Lasting peace in Liberian can be attained when every Liberian is considered equal before the law, as enshrined in the Constitution, Dr. Joseph Mills Jones, standard bearer of the Movement for Economic Empowerment (MOVEE), said last Friday.
Speaking at a forum of the Rotary Clubs of Monrovia and Sinkor at a resort in Monrovia, Dr. Jones, who was one of three invited presidential aspirants to honor the invitation, said the current administration must ensure that the laws and Constitution are respected especially during the ongoing political process.
While Dr. Jones believes that it is the duty of every Liberian to ensure the maintenance of peace in the country, he said much of that rests on the current administration.
He noted that with his experience as a man who has worked for the betterment of the Liberian people, he will not engage in any conduct that will undermine the country.
The two other candidates, who did not show up due to technical reasons, were Vice President Joseph Boakai and Alternative National Congress (ANC) standard bearer Alexander Cummings.
Dr. Jones indicated that the government bears a greater responsibility to ensure that no Liberian is denied the right to exercise his or her civic responsibility. “The misapplication of justice is a potential barrier to the attainment of peace in our society,” he added.
Speaking on “Processes and mechanisms for keeping peace and tranquility before, during and after the impending Presidential and Legislative elections in Liberia,” Dr. Jones noted that the Liberian government must first seek first in order to lead the rest of the country to do the same.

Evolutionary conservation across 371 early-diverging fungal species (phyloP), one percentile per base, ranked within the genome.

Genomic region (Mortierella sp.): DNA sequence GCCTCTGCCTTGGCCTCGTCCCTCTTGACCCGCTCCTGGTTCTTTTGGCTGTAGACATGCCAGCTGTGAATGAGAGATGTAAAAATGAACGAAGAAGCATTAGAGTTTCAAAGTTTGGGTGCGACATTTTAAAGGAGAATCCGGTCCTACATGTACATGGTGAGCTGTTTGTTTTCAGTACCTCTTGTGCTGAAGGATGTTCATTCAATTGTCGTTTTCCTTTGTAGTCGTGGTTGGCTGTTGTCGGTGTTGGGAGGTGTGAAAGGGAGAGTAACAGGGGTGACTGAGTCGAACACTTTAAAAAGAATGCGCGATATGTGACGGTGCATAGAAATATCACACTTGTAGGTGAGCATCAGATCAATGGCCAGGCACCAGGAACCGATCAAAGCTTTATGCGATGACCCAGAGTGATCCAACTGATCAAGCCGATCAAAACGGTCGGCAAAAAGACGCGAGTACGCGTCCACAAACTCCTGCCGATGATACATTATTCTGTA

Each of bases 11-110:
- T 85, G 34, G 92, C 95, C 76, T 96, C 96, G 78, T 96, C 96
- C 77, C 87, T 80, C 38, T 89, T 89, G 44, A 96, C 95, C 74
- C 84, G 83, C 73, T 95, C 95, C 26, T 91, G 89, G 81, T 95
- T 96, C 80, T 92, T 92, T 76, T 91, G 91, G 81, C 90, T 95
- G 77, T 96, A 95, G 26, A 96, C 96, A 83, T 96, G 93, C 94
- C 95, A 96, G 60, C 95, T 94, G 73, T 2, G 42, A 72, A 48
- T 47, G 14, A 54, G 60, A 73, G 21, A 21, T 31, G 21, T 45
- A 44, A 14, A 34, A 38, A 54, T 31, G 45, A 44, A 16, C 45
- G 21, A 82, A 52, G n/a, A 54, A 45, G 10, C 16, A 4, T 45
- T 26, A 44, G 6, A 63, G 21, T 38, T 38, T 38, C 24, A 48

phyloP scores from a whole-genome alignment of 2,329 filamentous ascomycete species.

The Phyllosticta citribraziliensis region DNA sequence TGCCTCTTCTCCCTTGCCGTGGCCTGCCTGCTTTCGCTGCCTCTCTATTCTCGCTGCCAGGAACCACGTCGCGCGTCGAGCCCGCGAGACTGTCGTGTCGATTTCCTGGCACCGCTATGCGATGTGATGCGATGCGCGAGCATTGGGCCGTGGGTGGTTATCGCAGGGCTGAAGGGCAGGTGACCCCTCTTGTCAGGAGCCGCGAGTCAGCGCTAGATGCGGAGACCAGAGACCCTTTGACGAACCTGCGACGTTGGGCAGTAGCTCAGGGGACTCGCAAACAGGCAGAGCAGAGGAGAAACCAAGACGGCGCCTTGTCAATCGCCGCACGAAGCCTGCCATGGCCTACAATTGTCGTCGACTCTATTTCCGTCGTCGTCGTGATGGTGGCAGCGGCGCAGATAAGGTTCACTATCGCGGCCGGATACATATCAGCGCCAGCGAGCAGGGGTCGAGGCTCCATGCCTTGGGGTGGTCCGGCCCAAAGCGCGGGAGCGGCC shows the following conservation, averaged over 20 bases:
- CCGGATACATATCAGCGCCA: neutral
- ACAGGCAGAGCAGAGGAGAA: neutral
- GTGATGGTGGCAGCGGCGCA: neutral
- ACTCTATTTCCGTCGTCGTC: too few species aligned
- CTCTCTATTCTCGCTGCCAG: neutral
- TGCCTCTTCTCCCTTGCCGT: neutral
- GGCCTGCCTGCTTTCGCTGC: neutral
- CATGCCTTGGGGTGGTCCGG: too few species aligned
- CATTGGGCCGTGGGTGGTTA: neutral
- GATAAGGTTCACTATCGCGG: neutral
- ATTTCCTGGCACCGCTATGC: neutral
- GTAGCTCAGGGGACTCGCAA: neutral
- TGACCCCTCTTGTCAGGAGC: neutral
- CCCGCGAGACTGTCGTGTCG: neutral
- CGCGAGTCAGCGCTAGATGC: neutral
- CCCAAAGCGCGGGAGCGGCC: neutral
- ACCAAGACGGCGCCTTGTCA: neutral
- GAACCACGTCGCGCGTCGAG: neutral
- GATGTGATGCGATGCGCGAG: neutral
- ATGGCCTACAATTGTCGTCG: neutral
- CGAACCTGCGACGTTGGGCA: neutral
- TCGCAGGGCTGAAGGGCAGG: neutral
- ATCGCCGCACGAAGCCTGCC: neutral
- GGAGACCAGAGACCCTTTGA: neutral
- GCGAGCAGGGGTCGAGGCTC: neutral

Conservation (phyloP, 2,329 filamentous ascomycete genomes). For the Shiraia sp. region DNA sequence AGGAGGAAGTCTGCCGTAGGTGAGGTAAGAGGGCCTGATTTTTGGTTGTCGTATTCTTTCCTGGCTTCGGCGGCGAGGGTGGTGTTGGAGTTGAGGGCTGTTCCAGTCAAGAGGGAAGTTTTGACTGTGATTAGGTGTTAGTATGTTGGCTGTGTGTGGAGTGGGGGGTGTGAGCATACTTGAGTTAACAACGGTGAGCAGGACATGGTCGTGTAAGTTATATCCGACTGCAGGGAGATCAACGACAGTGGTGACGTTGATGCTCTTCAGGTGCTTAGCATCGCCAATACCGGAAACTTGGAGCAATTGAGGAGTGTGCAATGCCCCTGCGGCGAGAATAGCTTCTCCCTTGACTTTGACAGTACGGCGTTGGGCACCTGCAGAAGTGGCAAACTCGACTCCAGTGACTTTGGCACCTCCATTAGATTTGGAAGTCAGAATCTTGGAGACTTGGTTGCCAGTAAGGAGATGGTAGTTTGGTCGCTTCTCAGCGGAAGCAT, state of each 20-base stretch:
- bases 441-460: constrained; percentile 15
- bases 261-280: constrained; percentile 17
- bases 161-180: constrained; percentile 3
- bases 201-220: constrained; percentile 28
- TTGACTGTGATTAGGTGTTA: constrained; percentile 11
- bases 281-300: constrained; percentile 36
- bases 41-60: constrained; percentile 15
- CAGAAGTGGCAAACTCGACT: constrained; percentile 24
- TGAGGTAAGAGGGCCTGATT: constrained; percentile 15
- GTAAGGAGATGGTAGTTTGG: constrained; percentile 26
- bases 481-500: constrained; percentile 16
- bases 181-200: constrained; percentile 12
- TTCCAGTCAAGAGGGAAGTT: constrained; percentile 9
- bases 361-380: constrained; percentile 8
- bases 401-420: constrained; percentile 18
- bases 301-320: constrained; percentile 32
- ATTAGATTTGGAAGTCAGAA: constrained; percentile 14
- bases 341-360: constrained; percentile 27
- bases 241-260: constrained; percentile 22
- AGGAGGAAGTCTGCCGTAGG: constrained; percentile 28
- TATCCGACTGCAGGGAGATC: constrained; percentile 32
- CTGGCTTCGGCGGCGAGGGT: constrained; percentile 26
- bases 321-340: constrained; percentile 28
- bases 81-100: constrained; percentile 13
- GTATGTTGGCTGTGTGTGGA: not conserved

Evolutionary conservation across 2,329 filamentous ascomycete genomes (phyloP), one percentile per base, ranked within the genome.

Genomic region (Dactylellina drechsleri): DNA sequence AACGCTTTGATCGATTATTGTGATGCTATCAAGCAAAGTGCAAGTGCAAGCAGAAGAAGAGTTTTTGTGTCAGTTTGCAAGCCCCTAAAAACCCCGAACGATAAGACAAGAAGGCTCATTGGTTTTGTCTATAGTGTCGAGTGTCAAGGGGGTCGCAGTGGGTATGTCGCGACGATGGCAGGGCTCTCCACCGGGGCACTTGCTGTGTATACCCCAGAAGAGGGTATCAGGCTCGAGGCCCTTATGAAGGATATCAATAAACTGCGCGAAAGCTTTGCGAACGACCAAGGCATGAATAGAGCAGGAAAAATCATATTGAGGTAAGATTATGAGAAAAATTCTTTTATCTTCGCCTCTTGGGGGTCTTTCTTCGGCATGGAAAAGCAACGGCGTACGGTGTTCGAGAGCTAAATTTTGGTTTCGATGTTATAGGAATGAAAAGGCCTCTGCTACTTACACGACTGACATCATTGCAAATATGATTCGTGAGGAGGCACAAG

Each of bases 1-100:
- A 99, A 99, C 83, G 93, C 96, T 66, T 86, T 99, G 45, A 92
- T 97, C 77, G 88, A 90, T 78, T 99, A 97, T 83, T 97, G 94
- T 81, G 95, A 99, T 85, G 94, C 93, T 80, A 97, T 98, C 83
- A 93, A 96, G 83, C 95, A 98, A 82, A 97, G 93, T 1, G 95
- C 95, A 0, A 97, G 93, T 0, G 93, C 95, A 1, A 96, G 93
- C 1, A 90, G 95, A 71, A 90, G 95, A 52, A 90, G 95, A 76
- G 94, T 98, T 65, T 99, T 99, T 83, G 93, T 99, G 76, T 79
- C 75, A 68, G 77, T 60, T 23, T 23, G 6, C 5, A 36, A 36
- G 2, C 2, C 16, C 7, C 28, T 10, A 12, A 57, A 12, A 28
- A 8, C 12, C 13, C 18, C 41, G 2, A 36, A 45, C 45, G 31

Noting that peace in the country is a necessary channel for nurturing the growth of democracy and the economy, Dr. Jones said that would only become a reality only when those at the top demonstrate the meaning of peace by their actions.
To this end, the man known throughout the country as ‘poverty doctor’ for his provision of loans to Liberians in the leeward counties while serving as Governor of the Central Bank of Liberia, said greater responsibility falls on the government to do things that will restore confidence in the people because their voices are crucial in the October Presidential and Legislative elections.
He insisted that he does not foresee any kind of conflict now, during or after the October 2017 elections, once the process is carried out within the confines of the rules established to ensure transparency.
He, meanwhile, appealed to Liberian lawyers to be on the watch so that when justice is being subdued, they would stand up to ensure it is corrected.
Rotarian Reginald Pratt, on behalf of the organizers, said their primary goal is to ensure that Liberia achieves lasting peace, and spoke on Rotary’s humanitarian services in the education and health sectors of Liberia.
Rotarian Cllr. Oswald Tweh gave a brief history of the organization and expressed Rotarians’ commitment to ensuring the maintenance of peace in the country.